A power-on reset (PoR) is a circuit that provides a predictable, regulated voltage to a microprocessor or microcontroller with the initial application of power. The PoR system ensures that the microprocessor or microcontroller will start in the same condition every time that it is powered up.
A PoR system can be a peripheral, but in sophisticated processors or controllers the PoR is integrated on the main chip. The most basic PoR system can comprise a resistor and capacitor connected together with values tailored so that, when power is first applied, the capacitor takes a predictable and constant time to charge up. For computer use, however, additional components are often required, including a circuit called a Schmitt trigger. When the PoR circuit is designed, the charge-up time should be adjusted by trial and error so that all of the processor or controller circuits can set themselves to the correct initial values before the computer begins to function.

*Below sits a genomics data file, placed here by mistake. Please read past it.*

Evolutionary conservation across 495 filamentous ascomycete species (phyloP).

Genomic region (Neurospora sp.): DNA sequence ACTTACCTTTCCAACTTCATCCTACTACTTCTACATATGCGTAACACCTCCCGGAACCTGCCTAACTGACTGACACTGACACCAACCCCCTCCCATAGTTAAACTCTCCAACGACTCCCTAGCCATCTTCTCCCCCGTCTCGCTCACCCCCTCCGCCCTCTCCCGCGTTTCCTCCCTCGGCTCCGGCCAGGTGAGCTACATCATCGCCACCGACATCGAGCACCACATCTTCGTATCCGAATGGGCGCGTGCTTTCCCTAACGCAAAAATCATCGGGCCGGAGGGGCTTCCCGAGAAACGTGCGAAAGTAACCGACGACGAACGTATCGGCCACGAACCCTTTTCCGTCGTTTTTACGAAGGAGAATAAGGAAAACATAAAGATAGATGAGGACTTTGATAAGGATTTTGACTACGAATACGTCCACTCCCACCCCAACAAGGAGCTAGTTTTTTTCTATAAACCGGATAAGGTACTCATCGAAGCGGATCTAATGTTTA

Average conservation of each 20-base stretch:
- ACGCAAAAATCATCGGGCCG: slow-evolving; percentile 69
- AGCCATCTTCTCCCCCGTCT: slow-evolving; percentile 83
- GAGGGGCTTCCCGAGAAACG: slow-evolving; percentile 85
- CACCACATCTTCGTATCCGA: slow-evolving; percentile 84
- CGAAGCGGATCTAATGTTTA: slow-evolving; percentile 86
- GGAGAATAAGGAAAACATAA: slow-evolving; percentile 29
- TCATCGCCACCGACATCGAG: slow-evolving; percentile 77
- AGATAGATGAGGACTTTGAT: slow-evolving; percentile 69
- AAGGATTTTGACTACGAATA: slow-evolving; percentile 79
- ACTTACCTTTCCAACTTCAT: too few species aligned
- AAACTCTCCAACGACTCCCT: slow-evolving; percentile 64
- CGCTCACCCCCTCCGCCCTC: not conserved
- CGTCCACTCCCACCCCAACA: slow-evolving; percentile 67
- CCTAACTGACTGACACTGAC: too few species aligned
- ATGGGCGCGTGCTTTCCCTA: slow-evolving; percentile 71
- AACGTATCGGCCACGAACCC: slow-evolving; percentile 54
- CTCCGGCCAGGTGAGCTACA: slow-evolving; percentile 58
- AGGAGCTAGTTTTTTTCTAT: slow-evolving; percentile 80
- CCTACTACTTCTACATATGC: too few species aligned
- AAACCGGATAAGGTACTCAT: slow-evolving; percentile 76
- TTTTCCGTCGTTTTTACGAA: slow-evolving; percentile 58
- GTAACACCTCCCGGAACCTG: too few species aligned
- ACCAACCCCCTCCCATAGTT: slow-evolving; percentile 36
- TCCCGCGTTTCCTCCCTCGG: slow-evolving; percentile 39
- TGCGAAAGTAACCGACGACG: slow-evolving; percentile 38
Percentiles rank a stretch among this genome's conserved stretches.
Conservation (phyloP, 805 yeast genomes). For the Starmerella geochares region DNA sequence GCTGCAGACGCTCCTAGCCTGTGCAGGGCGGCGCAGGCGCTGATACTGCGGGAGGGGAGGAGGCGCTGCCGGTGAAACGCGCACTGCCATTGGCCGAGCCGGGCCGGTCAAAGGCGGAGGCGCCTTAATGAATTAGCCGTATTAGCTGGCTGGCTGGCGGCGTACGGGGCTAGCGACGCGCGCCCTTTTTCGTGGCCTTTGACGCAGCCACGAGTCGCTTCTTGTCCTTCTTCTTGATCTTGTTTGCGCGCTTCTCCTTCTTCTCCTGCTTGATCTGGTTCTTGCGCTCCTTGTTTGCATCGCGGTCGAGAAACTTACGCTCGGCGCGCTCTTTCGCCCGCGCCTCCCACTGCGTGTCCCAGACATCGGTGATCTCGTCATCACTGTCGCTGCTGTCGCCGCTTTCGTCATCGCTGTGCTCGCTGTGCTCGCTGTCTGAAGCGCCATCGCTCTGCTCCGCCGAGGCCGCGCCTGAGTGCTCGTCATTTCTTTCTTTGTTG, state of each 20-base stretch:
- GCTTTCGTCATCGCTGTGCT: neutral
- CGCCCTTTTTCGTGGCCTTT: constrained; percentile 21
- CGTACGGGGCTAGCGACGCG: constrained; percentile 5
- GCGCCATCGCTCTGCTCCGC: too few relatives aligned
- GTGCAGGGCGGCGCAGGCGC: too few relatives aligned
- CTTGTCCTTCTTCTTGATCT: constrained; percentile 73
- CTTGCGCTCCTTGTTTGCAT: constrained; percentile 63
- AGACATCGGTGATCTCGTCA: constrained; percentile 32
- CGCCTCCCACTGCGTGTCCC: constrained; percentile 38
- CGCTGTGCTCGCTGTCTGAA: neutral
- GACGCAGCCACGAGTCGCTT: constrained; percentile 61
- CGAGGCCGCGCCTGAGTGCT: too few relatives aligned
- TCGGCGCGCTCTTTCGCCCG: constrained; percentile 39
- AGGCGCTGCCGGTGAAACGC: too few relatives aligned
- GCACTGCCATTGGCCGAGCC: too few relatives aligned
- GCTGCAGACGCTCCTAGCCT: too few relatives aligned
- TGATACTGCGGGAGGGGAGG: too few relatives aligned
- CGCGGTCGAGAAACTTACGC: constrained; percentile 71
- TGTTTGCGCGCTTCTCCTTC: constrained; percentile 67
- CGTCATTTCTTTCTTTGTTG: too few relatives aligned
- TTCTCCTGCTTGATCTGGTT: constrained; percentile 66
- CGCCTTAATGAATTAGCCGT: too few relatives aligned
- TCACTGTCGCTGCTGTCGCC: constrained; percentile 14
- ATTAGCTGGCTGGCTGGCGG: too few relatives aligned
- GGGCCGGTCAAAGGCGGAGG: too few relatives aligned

A well-designed PoR circuit can ensure that when power is applied to a computer, it will start up properly every time (or almost every time), and will never (or rarely) freeze up right away. This feature not only saves the user a great deal of frustration, but it offers a last resort in case of a stubborn system crash: the so-called cold boot, where the computer is completely powered-down for a minute or two, and then powered-up all over again.
Continue reading about power-on reset:
Maxim Integrated Products discusses PoR and related functions for processors.
Dr. Howard Johnson outlines common problems that can occur with poorly designed PoR circuits.
HyperPhysics describes how a Schmitt trigger works.